Size: 35,835 Acres

Year Established: 1928

Annual Visitors: 2.10 Million

Firearms Information in Bryce Canyon National Park

People who are allowed to lawfully own firearms in accordance with applicable federal, state, and local regulations are now permitted to legally possess firearms in this park according to a new federal law that went into effect on February 22, 2010.

Before visiting this park, visitors are responsible for familiarizing themselves with all applicable state, local, and federal weapons regulations and ensuring that they are in compliance with those laws. Within the boundaries of this national park, the discharge of firearms is prohibited, and the employment of firearms as a method for protecting wildlife is not a proper defense strategy.

Additionally, under federal law, guns cannot be carried into the facilities of this park (think buildings).

If you would like to learn more about the Gun Laws in Utah, you can click here.

Hunting in Bryce Canyon National Park

Hunting is prohibited within the boundaries of Bryce Canyon National Park. However, hunters can discover a fantastic location just a short distance away from the Bryce Canyon area that is perfect for shooting a wide variety of various species of wildlife. An incredible adventure awaits hunters who venture out onto the Paunsaugunt Plateau, which is located not too far away.

To learn more about Hunting Laws in Utah, you can click here.

Additional Information About Bryce Canyon National Park

Bryce Canyon is home to more bizarre rock formations than any other location on the planet.

The Paiutes refer to the clusters of red, yellow, and orange hoodoos as “red rocks standing like men.” The locals believe that the coyote trickster deity turned the Legend People, who built these 150-foot sandstone towers, into stone as a consequence for their bad behavior.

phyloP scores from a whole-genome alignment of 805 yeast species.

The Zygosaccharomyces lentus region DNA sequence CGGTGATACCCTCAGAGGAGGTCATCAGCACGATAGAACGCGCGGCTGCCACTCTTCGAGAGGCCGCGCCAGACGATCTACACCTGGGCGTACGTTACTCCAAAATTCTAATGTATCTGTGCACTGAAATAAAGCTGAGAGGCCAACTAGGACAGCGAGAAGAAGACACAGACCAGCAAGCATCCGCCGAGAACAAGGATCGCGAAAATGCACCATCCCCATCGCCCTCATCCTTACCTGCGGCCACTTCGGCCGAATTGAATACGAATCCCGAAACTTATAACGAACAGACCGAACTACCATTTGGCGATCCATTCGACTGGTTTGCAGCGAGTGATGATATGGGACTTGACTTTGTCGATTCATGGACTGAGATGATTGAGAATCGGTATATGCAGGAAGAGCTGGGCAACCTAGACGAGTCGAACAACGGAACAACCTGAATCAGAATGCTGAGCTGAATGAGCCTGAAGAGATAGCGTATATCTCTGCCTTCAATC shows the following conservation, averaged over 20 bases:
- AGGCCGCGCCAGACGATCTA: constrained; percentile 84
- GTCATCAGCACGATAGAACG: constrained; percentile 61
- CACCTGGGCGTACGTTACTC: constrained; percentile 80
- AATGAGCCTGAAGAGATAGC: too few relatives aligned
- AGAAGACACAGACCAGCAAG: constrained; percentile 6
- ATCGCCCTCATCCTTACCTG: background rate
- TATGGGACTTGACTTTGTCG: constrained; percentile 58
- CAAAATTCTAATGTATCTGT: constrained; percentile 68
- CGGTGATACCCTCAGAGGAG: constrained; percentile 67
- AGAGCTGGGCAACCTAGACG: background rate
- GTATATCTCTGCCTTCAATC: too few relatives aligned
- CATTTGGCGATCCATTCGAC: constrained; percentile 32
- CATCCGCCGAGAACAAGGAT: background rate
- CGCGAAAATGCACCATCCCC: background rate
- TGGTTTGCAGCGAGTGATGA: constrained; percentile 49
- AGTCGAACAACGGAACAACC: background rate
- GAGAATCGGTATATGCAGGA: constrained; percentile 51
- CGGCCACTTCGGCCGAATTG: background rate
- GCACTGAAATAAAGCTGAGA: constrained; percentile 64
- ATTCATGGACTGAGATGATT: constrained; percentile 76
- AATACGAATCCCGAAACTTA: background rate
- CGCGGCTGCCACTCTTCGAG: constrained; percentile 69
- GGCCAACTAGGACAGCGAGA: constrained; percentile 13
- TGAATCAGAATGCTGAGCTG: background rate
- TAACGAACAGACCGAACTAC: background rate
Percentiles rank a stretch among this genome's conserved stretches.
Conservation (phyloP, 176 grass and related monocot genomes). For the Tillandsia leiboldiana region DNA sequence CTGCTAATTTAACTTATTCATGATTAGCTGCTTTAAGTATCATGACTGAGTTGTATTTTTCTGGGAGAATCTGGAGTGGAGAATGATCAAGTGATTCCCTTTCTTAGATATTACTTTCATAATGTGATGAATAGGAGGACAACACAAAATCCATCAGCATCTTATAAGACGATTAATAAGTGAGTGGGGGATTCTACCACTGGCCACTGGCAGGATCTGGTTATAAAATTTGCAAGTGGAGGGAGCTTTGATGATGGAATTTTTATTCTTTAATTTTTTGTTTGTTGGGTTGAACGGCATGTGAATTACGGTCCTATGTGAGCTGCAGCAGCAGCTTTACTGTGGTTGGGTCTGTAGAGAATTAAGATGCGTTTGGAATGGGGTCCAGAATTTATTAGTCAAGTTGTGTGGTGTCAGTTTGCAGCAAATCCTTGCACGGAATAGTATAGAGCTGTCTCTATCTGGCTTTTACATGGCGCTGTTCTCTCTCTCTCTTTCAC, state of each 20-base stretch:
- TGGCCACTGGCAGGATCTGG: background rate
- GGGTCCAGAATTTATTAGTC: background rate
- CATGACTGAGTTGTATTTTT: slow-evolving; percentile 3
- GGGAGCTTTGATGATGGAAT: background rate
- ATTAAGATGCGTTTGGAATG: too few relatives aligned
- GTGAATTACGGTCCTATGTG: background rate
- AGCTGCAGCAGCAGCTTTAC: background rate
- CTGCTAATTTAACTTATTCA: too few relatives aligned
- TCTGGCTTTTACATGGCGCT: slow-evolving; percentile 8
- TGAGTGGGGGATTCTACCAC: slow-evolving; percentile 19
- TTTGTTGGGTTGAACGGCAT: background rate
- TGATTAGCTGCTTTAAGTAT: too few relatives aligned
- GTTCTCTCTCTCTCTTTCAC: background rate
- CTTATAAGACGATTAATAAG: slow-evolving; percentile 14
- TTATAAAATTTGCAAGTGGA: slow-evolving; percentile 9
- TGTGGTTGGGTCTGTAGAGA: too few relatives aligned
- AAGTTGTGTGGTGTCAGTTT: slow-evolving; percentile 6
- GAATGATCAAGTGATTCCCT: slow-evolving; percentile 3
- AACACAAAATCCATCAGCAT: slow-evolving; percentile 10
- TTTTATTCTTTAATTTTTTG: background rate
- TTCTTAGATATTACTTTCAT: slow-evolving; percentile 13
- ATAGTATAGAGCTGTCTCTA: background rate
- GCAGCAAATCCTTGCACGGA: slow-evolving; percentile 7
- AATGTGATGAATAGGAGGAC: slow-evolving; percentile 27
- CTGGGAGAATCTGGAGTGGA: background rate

There are three distinct climate zones in the park, and hikers can go from yucca and cactus-filled desert to alpine meadows and forests of aspens, spruces, and white firs.

Hikers in Bryce may get a glimpse of the magnificent California condor, whose wingspan can reach 10 feet. There were only twenty-two left in the wild in 1982. As a result of breeding efforts, there are now around 500.

Utah Prairie Dog Day and other geology and astronomy celebrations are celebrated there annually.

Best Time to Visit Bryce Canyon National Park

The best time to visit Bryce Canyon National Park is between the months of April to October.

Visitor Fees

$20.00 per person/cyclist valid for 7 days

$35.00 per vehicle valid for 7 days

$30.00 per motorcycle valid for 7 days

$70.00 for the Bryce Canyon National Park Annual Pass

Lifetime Park Passes

$80.00 for the Interagency Senior (Age 62+)

Free for Interagency Access (Permanently Disabled)

Interesting in visiting multiple National Parks this year?

Consider the America The Beautiful Annual Park Pass.

This annual park pass to gets you and some friends into all U.S. National Parks for $80.
They also offer Senior, Military, and other discounts.

Visitor Centers

Bryce Canyon Visitor Center


Bryce Canyon City, UT 84764

Phone Number

(928) 638-7888

Hours of Operation

Daily 8:00 AM–6:00 PM

Be sure to check for seasonal closures.